MANILA, July 14 (Reuters) – The Philippine central bank raised its key interest rates by 75 basis points in a surprise move on Thursday and kept the door open for further tightening as it rushed to contain broadening inflationary pressure and rescue a faltering peso.
Implemented outside the regular policy-meeting cycle, the tightening move was the most aggressive by the Bangko Sentral ng Pilipinas (BSP) since the central bank shifted to an inflation-targetting approach in 2002.
The rise in interest rates accompanied policy shifts effected by other central banks in Asia and elsewhere on Wednesday and Thursday. They included one in Singapore that was also an off-cycle move.
In the Philippines, the rate on the key overnight reverse repurchase facility rose to 3.25%, BSP Governor Felipe Medalla said in a statement.
“In raising the policy interest rate anew, the Monetary Board recognized that a significant further tightening of monetary policy was warranted by signs of sustained and broadening price pressures amid the ongoing normalization of monetary policy settings,” Medalla said.
The rates on the BSP’s overnight deposit and lending facilities were also raised by 75 basis points, to 2.75% and 3.75%, respectively.
No such move was expected on Thursday because the BSP did not have a regular policy meeting scheduled until Aug. 18. The central bank previously raised interest rates by 25 basis points in May and again in June.
Medalla said the BSP would still hold the Aug. 18 meeting, and policy moves remained data-dependent.
Inflation surged to the highest level in nearly four years in June, and is widely expected to remain elevated, pushing the full-year average beyond the target band of 2% to 4%.
Finance Secretary Benjamin Diokno said the economy remained robust and could thus absorb Thursday’s interest rate rise. It would remain supported by the easing of COVID-19 restrictions and structural reforms, he added.
The 6.5%-7.5% growth target for gross domestic product set for this year by the newly installed Marcos administration remains within reach, BSP Deputy Governor Francisco Dakila said in a media briefing.
The second-quarter GDP growth, which will be announced on Aug. 9, “is very likely (to be) strong or even stronger than first quarter numbers”, he said.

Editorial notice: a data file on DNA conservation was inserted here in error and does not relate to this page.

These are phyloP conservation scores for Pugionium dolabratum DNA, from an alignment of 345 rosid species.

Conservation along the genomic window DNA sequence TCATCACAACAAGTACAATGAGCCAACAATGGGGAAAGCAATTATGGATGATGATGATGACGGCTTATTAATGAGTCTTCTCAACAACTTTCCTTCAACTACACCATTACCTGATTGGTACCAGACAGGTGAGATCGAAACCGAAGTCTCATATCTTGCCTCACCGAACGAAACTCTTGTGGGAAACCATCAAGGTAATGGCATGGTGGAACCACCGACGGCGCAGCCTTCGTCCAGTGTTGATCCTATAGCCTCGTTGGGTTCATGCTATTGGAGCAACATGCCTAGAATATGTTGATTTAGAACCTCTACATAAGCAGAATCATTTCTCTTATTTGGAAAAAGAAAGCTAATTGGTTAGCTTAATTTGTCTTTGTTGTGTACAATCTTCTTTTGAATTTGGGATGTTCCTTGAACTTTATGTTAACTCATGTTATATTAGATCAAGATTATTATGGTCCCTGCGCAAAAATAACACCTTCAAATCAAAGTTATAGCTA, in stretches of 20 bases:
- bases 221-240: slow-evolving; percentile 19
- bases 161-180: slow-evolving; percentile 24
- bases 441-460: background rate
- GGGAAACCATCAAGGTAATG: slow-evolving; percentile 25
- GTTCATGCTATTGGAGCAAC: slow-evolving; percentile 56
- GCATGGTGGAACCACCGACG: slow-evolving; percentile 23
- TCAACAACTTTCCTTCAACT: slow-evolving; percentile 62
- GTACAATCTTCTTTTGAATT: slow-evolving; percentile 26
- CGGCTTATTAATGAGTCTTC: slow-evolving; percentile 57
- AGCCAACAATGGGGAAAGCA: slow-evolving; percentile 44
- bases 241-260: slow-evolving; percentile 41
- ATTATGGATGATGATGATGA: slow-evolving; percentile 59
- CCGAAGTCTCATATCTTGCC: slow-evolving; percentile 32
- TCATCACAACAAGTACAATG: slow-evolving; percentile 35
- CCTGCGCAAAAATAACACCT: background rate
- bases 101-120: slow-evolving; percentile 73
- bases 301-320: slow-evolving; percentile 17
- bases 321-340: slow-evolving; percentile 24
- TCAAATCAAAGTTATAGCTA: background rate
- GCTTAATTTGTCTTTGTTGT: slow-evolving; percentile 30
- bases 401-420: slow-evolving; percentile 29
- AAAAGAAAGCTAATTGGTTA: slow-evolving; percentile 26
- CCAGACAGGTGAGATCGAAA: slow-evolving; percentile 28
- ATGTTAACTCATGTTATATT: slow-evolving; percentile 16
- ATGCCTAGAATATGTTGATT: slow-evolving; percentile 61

The Philippine peso, which had hit a record low early this week versus the U.S. dollar, recovered some lost ground and was last up 0.3%.
The peso is the worst-performing currency in Southeast Asia this year as the greenback continues to strengthen on expectations for faster Federal Reserve policy tightening.
The Fed is seen stepping up its tightening campaign with a supersized 100 basis point rate hike this month after a report showed inflation racing at four-decade highs.
The BSP’s move was meant to support or at least stabilize the peso exchange rate, said Michael Ricafort, economist at Rizal Commercial Banking Corp. in Manila.
A weak peso adds further pressure on inflation, threatening to derail recovery of the consumption-driven domestic economy.
“More rate hikes are still possible, if needed, as a function of any further Fed rate hikes to bring down elevated inflation,” Ricafort said.
FURTHER TIGHTENING POSSIBLE
Medalla said the BSP was ready “to take further necessary actions to steer inflation towards a target-consistent path over the medium term”.
The central banks of New Zealand and South Korea increased interest rates by 50 basis points on Wednesday, when Canada’s shocked markets by going for 100 basis points.
Singapore’s Thursday move was re-centring the mid-point of an exchange-rate policy band.
Malaysia’s central bank raised its benchmark interest rate for the second straight meeting last week.
Indonesia’s central bank may raise interest rates in the current quarter to contain future pressure on core inflation, but any rise will not be aggressive, its governor said on Friday.
(Reporting by Enrico Dela Cruz, Karen Lema and Neil Jerome Morales; Editing by Ed Davies and Bradley Perrett)
This article originally appeared on reuters.com